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How to Catch Your Legacy Salespeople Up to Speed With Inbound Sales

In any technology-focused industry, it’s important to continuously build new skills.

Companies that do business online need to embrace that culture of continuous improvement, too. Conventional wisdom in sales, marketing, and operations should be constantly re-evaluated.

That is especially true if you want to prepare your enterprise to do things the inbound way.

Inbound sales refers to a sales process that kicks into gear when leads signal interest and, typically, contact your sales team on their own accord. Inbound sales pros work with inbound marketers, who produce online content that educates leads and creates a relationship.

An inbound approach is simply more effective for today’s buying decision maker for several reasons:

  • It avoids interruptive methods, such as cold calling, that most B2B buyers actively avoid.
  • It gives leads the power to decide the pace of the product research and selection process.
  • It allows you to position yourself as a trusted, value-added adviser to your prospective customers.

Customers expect businesses they trust to work the inbound way – whether they call it that or not. In a world where they enjoy huge amounts of product information at their fingertips, fewer decision makers have time for pushy sales pros who might not have their interests at heart.

Why Do Some Sales Organizations Struggle to Adopt Inbound Sales?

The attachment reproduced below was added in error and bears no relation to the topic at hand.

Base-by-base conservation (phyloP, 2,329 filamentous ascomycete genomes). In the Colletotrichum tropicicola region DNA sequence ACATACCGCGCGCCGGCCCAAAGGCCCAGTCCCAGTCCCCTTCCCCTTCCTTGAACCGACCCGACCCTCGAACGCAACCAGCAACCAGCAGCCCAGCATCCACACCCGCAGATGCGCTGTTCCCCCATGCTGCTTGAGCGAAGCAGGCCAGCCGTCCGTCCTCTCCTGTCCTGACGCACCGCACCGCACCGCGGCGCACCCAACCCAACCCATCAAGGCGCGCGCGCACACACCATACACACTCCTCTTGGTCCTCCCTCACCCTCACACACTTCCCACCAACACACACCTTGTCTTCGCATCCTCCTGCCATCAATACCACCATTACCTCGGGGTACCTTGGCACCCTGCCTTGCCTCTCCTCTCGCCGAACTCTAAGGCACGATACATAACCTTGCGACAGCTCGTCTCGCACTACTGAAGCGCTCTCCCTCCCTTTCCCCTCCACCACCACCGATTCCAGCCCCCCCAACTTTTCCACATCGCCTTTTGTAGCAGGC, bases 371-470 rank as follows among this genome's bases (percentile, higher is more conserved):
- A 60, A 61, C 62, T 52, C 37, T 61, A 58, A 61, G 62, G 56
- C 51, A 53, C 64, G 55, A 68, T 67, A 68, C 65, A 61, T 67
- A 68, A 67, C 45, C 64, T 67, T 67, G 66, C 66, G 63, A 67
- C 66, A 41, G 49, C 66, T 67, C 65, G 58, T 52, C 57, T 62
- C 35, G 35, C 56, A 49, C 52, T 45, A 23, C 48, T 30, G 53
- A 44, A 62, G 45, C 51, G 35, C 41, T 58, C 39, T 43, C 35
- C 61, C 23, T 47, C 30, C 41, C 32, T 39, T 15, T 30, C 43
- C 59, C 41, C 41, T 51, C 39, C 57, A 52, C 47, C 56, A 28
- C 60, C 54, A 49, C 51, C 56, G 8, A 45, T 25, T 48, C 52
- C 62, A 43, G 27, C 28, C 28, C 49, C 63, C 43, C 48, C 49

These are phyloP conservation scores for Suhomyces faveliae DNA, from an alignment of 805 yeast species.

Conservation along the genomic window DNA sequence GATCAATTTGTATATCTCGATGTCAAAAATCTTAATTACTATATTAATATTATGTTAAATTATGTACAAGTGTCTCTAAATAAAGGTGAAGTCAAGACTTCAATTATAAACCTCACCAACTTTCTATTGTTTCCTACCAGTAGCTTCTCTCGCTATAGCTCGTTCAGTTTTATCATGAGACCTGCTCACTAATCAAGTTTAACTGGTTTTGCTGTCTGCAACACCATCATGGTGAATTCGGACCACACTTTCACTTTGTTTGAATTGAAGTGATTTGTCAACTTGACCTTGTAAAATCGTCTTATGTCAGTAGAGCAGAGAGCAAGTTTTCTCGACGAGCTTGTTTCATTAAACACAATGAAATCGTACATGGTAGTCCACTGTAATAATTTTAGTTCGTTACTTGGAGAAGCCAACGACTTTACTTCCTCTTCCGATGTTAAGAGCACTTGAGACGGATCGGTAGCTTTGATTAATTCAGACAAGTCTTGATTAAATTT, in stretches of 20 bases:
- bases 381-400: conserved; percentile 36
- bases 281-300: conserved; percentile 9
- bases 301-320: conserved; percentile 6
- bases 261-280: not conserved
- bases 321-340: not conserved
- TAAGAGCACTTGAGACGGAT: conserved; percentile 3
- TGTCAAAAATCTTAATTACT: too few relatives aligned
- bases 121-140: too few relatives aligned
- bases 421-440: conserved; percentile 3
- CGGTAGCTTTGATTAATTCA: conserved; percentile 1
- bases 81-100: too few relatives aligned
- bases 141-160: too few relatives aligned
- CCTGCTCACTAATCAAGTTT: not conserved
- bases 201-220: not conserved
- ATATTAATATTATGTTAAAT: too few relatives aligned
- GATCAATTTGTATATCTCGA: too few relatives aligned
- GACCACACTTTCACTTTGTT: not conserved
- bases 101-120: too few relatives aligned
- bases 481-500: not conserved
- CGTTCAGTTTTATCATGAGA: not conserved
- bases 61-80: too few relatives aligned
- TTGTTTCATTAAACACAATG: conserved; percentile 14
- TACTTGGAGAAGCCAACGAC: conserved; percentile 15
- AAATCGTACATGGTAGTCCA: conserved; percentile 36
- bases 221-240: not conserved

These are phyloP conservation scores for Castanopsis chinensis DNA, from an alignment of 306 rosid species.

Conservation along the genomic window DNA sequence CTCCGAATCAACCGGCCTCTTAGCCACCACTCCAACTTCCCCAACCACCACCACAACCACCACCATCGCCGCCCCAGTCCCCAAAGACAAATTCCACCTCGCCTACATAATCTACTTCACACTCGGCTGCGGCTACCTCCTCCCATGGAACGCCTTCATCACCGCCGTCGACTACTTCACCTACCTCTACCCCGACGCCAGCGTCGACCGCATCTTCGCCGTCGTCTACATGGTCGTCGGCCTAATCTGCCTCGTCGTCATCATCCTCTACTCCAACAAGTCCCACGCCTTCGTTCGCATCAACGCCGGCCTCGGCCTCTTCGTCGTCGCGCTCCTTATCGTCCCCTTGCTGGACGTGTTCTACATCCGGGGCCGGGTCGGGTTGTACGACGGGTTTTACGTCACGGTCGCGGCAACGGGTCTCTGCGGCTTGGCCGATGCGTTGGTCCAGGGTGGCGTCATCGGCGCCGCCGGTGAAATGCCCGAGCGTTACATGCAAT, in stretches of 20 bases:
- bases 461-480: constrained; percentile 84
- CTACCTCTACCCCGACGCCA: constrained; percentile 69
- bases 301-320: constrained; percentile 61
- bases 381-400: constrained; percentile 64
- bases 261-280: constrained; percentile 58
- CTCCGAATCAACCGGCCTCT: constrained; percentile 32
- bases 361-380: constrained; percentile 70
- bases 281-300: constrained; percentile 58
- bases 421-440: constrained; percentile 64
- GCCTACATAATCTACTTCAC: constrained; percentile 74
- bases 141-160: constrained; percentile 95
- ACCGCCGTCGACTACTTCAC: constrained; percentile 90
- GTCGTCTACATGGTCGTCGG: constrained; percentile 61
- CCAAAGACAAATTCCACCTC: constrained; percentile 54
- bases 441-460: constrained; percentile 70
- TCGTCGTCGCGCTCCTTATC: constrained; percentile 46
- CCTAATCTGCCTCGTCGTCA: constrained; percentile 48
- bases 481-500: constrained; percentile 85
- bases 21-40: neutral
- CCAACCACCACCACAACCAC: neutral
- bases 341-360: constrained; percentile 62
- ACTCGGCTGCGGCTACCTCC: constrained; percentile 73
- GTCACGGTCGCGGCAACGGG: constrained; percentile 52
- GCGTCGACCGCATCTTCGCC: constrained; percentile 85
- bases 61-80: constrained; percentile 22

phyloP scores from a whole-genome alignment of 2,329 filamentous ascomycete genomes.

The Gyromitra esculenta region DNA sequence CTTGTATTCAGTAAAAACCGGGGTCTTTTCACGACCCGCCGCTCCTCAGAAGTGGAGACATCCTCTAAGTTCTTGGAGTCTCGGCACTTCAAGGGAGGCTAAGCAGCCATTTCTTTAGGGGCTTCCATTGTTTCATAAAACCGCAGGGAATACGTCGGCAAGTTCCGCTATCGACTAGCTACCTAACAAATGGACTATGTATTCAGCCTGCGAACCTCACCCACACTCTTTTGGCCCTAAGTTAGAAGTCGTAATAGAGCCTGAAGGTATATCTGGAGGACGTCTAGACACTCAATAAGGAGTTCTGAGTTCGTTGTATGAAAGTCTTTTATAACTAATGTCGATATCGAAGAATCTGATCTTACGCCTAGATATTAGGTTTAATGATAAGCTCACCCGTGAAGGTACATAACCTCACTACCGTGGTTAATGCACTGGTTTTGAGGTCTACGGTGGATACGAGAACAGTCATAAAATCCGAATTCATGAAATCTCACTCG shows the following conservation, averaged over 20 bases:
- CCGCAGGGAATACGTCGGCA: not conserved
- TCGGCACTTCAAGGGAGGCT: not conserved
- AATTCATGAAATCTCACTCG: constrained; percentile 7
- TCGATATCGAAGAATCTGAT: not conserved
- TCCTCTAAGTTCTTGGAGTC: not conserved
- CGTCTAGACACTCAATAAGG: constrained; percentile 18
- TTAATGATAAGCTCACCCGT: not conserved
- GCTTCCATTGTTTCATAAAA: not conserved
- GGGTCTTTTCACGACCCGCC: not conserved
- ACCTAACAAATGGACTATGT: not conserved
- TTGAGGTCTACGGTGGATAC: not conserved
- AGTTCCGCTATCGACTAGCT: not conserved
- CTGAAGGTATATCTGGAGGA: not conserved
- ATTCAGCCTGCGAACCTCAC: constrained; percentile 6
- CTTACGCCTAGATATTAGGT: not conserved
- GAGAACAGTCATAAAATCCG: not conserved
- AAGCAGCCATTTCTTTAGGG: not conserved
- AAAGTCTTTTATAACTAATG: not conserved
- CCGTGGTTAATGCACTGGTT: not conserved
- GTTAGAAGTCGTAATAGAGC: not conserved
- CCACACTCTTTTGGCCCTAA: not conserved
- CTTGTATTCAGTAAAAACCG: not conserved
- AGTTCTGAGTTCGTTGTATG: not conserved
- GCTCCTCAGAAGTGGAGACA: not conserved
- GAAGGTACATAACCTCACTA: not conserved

Since inbound flips conventional sales wisdom on its head, it can be a challenge for some sales teams to switch over. Sales pros with years of experience with outbound sales may be leery of a new approach for many reasons – not least that they are already producing results “their way.”




Some of the most common objections to inbound sales include:

  • “Things are still working the old way, so why change now?”
  • “Other new ideas about sales have come and gone before.”
  • “We don’t have the time, technology, or resources to change.”

Let’s look at these objections and how they stack up:

“Things are still working the old way, so why change now?”

No doubt about it – some companies might still be getting occasional results with outbound. As time goes on, those results will be increasingly marginal.

Inbound sales isn’t change for change’s sake: It’s a reflection of how modern customers and leads want to be treated.

“Other new ideas about sales have come and gone before.”

This is true, but it doesn’t reflect a deep understanding of how inbound sales contributes to growth.

Inbound isn’t just a new sales tactic, like cold calling. It’s not even a framework, like consultative selling. It’s a completely new sales philosophy fully aligned with today’s buyer journey.

“We don’t have the time, technology, or resources to change.”

Of course, any change management program is hard work. That said, making the change is easier than it looks.

It’s surprisingly cost effective: For example, you can use the free HubSpot CRM to automate many inbound sales workflows. Mostly, you’ll be changing processes, not tools.

It may take a quarter or two to get up and running with inbound sales, but it’s worth it. Being among the first companies in your market with mature inbound processes will make you much more competitive in the future.

To begin, meet your sales pros where they are now.

Four Ways to Start Sales Pros on the Road to Inbound Sales Success

Inbound sales training

1. Start With the Data on Your Side

Sales professionals understand results. Data and numbers can help you persuade them on how effective inbound selling truly is. 

Take this one for example: Cold calling has a 2.5% success rate. On the other hand, when IBM implemented an inbound social selling program, it increased sales by a whopping 4000%.